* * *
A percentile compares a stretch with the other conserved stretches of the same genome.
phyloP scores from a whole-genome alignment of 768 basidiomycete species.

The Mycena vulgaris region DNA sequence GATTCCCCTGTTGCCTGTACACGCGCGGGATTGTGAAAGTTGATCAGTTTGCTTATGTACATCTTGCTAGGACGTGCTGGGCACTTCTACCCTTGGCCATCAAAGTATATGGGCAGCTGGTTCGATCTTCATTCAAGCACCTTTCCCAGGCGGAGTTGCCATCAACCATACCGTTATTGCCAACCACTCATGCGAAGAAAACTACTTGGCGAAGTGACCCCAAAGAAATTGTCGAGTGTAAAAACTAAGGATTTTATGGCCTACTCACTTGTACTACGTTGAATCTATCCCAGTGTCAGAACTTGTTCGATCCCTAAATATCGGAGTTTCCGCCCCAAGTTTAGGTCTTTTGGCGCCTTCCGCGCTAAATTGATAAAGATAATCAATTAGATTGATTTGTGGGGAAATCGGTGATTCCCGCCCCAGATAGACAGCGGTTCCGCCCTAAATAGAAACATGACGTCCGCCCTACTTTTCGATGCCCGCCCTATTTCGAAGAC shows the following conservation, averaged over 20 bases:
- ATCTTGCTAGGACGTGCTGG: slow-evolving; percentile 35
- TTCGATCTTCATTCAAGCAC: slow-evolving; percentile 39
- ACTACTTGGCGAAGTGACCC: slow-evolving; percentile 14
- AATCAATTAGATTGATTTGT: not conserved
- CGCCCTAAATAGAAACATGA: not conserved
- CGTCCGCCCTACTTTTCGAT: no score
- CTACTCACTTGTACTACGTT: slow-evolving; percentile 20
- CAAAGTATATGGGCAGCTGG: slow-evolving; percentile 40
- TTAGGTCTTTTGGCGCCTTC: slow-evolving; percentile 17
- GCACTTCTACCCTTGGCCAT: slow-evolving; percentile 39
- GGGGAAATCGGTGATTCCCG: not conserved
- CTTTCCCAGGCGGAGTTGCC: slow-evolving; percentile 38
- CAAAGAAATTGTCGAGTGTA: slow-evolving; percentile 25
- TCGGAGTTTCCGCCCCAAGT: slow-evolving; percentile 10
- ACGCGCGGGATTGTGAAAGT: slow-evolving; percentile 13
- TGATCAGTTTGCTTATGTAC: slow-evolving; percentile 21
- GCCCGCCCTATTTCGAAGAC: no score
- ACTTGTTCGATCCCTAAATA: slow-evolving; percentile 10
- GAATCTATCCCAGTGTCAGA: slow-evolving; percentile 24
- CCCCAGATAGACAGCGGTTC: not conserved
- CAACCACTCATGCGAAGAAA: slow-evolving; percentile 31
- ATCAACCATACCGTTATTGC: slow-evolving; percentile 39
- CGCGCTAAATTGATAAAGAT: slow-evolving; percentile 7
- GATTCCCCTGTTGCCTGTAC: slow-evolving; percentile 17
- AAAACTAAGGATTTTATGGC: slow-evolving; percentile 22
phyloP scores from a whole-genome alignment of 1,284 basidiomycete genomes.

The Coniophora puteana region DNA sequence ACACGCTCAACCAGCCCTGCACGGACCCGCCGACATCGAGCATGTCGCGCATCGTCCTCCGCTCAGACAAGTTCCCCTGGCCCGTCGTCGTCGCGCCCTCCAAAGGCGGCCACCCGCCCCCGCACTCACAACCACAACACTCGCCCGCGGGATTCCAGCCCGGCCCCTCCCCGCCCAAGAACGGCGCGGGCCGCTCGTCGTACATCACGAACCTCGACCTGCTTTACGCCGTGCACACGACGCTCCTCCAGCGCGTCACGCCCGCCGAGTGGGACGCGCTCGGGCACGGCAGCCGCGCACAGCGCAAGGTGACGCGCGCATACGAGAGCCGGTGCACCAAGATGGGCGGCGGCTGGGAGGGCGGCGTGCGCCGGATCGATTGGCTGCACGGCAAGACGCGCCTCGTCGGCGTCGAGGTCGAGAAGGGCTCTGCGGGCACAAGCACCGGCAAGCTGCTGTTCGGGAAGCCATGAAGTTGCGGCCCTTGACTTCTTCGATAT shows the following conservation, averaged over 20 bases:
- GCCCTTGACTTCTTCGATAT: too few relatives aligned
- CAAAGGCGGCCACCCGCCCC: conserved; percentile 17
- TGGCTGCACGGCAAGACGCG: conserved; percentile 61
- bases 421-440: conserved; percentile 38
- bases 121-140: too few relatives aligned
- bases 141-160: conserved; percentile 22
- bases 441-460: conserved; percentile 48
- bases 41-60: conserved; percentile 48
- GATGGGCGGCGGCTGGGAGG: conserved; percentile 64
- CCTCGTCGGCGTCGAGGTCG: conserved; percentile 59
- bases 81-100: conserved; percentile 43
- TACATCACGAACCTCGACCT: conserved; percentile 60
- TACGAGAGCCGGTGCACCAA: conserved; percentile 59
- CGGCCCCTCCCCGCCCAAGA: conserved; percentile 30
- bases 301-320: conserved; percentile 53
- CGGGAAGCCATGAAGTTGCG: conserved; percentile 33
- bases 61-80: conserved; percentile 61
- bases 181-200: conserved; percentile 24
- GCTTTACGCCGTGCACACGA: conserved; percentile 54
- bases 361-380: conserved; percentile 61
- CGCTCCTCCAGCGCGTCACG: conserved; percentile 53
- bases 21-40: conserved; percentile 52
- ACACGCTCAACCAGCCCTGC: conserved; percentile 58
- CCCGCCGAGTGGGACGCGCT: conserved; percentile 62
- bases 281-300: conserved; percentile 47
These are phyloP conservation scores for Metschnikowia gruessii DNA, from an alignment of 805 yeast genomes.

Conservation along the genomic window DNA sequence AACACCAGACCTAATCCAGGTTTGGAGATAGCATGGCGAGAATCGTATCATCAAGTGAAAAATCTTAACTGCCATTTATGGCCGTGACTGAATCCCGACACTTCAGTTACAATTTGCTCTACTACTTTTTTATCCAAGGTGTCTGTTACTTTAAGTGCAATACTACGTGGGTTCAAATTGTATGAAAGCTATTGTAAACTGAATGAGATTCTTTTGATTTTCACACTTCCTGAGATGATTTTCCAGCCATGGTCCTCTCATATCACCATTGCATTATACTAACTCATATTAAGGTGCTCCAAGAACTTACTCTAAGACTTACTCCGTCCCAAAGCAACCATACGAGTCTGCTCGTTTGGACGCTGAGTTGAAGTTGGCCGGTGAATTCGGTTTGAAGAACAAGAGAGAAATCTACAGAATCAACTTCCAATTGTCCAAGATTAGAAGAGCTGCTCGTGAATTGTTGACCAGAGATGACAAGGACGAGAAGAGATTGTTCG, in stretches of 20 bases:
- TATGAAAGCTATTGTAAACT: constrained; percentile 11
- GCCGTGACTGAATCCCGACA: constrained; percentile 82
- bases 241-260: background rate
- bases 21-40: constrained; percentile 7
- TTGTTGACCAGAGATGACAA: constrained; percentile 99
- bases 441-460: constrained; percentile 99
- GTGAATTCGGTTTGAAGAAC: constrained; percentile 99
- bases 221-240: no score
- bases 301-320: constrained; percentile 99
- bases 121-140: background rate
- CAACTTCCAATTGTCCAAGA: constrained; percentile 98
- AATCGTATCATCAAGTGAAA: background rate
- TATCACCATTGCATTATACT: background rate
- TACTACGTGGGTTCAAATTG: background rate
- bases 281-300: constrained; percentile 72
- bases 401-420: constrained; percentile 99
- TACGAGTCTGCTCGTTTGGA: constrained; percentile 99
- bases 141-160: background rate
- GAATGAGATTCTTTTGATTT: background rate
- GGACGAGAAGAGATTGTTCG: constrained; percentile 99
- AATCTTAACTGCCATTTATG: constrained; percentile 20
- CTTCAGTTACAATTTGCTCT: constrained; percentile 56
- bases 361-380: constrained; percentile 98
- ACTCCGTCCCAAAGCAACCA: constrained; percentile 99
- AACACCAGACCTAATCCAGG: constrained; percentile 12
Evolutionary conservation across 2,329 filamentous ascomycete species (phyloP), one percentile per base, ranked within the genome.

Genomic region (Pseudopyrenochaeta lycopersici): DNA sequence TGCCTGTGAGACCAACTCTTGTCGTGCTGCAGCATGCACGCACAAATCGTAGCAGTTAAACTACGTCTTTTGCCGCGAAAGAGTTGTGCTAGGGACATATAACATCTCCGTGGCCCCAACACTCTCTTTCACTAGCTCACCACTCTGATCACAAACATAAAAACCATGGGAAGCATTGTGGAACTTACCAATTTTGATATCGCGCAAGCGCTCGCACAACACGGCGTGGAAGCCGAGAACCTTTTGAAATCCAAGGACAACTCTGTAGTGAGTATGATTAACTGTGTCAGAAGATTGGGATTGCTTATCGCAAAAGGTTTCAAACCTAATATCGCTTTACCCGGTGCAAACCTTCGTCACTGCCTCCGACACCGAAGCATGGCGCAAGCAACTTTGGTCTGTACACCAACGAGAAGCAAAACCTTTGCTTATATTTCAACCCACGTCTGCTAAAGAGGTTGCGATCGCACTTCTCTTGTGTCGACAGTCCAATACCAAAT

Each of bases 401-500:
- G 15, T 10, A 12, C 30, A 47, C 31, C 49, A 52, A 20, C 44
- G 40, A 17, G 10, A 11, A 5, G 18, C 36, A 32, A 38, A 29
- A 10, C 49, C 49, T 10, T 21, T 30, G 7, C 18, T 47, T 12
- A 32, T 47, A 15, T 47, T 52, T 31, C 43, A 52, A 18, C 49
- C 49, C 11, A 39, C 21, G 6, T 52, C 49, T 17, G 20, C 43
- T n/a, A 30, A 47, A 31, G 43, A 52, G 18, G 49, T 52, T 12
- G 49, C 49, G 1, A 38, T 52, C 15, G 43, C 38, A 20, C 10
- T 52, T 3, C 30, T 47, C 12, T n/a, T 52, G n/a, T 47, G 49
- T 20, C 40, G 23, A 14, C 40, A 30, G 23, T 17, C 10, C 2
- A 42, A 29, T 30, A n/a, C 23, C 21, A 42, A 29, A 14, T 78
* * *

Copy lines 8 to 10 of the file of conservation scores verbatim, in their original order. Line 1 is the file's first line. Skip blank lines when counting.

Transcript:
- CGCCCTAAATAGAAACATGA: not conserved
- CGTCCGCCCTACTTTTCGAT: no score
- CTACTCACTTGTACTACGTT: slow-evolving; percentile 20